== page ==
What's the difference between AdGuard and other ad blockers? Do you really need AdGuard if you have uBlock or Adblock Plus? If I had a dollar for every time I got asked this question, we'd probably make our product free. I'd like to tell you the story from the very beginning. It will help you understand not only the difference, but also how and why the key decisions about AdGuard's development were made.
Back in history
A long time ago, when we first started the development of the first version of AdGuard, the situation with ad blockers was significantly different from the one of today. There wasn't much of a choice, the advertising wasn't so frighteningly scary and big companies hadn't realized yet how precious users' data was.
But even then a trend appeared that remains relevant up to this day. The overwhelming majority of ad blockers are browser extensions. There are many explanations for this, but the most important are the following:
- Browser extensions are relatively easy to develop. First blockers were single-developer indie projects. Also, browser extensions can develop very dynamically because it takes little time to refine new functions and fix defects.
- Extensions are free. In fact, this point partly derives from the first one and the importance of this is difficult to overestimate. For example, the first known adblocker was "Ad Muncher", running on a network level and not dependent on a specific browser. But it quickly dropped in popularity compared to its free analog Adblock Plus for the Firefox browser.
You can learn more about the history of ad blocking in our article series.
Were we thinking about it when we started? Frankly speaking, no. We always had and still have the viewpoint of engineers so we just wanted to solve complex problems that cover different areas. The creation of an ad blocker that works at the network level and is not limited by browser functionality seemed as an interesting and challenging task. So we made a decision that has shaped the future development of AdGuard.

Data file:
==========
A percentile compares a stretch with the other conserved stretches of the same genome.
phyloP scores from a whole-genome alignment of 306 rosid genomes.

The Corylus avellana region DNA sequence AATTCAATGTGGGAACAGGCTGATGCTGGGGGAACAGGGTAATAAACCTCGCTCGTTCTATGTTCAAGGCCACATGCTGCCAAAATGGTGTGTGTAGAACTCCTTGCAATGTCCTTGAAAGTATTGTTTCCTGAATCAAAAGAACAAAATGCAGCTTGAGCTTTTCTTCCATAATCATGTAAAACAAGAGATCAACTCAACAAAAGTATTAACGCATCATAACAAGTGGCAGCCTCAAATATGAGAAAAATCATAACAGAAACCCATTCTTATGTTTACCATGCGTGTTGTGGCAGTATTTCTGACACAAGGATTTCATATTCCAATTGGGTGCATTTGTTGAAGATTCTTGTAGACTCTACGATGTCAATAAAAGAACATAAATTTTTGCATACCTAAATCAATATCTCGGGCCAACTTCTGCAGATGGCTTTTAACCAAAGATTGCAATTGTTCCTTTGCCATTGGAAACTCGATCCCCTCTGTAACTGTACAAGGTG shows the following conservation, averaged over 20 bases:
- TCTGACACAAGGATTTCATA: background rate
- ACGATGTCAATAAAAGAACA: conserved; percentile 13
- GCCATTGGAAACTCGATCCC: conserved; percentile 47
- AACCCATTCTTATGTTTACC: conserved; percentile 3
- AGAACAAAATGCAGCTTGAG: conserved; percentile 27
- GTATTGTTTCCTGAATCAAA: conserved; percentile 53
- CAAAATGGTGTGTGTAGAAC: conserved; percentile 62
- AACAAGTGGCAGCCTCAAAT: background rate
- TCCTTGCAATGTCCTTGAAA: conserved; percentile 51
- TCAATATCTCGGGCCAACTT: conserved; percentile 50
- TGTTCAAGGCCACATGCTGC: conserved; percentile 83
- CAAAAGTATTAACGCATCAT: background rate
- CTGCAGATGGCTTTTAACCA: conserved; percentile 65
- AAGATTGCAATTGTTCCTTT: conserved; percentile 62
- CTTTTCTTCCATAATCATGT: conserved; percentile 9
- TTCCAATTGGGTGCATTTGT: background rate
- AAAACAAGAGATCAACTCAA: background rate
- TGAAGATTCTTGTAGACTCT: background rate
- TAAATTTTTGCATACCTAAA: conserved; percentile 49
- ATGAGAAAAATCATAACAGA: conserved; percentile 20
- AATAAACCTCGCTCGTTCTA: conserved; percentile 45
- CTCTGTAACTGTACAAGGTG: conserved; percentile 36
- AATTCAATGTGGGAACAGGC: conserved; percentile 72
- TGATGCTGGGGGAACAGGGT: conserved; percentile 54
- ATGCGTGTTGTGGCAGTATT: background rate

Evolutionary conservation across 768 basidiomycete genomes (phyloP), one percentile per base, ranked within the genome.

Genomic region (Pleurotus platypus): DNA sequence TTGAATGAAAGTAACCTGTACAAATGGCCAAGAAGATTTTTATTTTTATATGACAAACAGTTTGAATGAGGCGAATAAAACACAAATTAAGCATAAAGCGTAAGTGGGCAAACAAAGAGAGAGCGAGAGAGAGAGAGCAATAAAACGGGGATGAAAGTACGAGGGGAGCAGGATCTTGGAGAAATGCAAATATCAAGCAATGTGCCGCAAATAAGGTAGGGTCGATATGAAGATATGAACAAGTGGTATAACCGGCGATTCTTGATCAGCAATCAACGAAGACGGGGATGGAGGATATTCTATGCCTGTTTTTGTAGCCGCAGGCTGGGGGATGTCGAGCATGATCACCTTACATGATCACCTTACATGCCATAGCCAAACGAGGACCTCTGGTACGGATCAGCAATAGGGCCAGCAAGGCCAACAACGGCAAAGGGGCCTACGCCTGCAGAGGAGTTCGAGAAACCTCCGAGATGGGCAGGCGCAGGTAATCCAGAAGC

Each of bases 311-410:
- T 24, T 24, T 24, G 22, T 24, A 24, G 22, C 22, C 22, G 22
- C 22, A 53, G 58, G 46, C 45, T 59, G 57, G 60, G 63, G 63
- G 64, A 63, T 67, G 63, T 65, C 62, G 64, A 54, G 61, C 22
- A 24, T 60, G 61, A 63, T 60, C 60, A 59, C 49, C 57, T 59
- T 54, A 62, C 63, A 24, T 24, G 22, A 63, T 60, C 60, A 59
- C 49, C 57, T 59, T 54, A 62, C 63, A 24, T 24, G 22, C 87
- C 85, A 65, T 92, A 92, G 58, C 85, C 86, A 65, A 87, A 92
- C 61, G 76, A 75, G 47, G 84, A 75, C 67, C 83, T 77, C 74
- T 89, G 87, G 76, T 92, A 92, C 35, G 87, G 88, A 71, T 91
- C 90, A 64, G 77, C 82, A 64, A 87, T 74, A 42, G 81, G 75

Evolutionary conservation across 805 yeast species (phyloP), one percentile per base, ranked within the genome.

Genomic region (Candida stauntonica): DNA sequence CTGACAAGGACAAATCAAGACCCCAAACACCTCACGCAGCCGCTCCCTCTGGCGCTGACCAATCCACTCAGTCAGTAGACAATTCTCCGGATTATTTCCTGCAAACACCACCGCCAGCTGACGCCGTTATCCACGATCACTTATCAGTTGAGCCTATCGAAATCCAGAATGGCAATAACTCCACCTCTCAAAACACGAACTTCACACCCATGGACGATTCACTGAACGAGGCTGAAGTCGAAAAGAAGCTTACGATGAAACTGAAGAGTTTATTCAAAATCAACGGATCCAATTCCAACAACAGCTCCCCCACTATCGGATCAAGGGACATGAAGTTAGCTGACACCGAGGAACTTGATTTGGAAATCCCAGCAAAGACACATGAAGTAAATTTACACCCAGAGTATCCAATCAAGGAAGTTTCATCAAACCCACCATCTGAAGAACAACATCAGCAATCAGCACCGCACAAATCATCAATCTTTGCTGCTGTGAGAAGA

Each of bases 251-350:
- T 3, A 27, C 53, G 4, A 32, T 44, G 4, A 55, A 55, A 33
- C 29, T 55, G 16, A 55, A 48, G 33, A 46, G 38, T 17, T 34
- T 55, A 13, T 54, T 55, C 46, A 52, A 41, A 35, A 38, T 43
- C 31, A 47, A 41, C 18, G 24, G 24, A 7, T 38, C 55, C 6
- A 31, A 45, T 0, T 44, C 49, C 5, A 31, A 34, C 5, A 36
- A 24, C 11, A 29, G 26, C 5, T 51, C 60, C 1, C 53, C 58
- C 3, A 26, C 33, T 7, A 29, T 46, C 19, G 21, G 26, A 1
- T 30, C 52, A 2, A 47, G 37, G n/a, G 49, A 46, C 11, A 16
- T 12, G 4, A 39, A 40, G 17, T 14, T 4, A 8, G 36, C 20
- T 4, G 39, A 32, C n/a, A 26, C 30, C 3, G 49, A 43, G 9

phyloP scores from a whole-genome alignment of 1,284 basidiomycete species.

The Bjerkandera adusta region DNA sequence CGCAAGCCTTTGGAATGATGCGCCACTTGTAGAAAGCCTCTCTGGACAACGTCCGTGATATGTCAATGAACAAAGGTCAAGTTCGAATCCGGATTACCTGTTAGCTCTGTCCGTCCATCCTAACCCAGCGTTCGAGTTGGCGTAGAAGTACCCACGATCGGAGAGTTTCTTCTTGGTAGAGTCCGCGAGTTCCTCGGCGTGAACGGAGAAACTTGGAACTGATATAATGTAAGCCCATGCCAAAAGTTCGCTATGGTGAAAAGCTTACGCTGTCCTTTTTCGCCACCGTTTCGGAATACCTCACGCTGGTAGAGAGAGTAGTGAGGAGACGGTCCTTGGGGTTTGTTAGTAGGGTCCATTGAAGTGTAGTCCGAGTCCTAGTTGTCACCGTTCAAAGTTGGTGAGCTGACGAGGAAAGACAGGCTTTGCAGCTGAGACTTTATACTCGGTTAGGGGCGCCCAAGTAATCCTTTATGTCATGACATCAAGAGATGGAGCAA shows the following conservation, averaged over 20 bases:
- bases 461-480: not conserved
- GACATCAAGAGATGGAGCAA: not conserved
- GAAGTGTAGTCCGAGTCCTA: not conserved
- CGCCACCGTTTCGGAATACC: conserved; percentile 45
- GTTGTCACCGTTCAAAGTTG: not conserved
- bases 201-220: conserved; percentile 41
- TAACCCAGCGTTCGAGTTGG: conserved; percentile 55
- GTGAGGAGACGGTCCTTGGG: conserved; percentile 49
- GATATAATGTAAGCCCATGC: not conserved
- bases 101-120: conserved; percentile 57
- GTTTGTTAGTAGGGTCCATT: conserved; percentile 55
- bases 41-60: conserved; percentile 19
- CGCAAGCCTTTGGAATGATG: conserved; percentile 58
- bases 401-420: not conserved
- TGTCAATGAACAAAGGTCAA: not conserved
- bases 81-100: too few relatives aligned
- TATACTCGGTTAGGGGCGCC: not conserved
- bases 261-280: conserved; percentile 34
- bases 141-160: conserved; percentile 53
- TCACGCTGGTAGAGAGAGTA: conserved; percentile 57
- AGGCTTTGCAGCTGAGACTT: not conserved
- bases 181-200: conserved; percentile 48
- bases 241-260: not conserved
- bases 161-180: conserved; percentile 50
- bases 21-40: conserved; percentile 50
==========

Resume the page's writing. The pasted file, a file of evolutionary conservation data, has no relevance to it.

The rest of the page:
What is about this "network level"?
"Network level" means that all internet connections go through AdGuard. In my opinion, it's crucial for an ad blocker and the need for such level of control grows every year. Each application aspires to gather maximum information about the user, and you can control these attempts only by going beyond the browser.
Historically, two types of programs have always worked at this level. First of all, those are antiviruses, which need to scan downloaded files in order to prevent infection as early as possible. And secondly, malicious programs that monitor the actions of users, collect information about them, and influence their decisions. Ad blockers have become the third type of programs that have to work at the network level and block attempts of tracking.
So how do browser extensions work?
There are many blockers implemented as browser extensions. Ghostery, Adblock Plus, uBlock or even our own browser extension. They all work using the same approach and rely on the capabilities provided by browsers.
Advantages of browser extensions: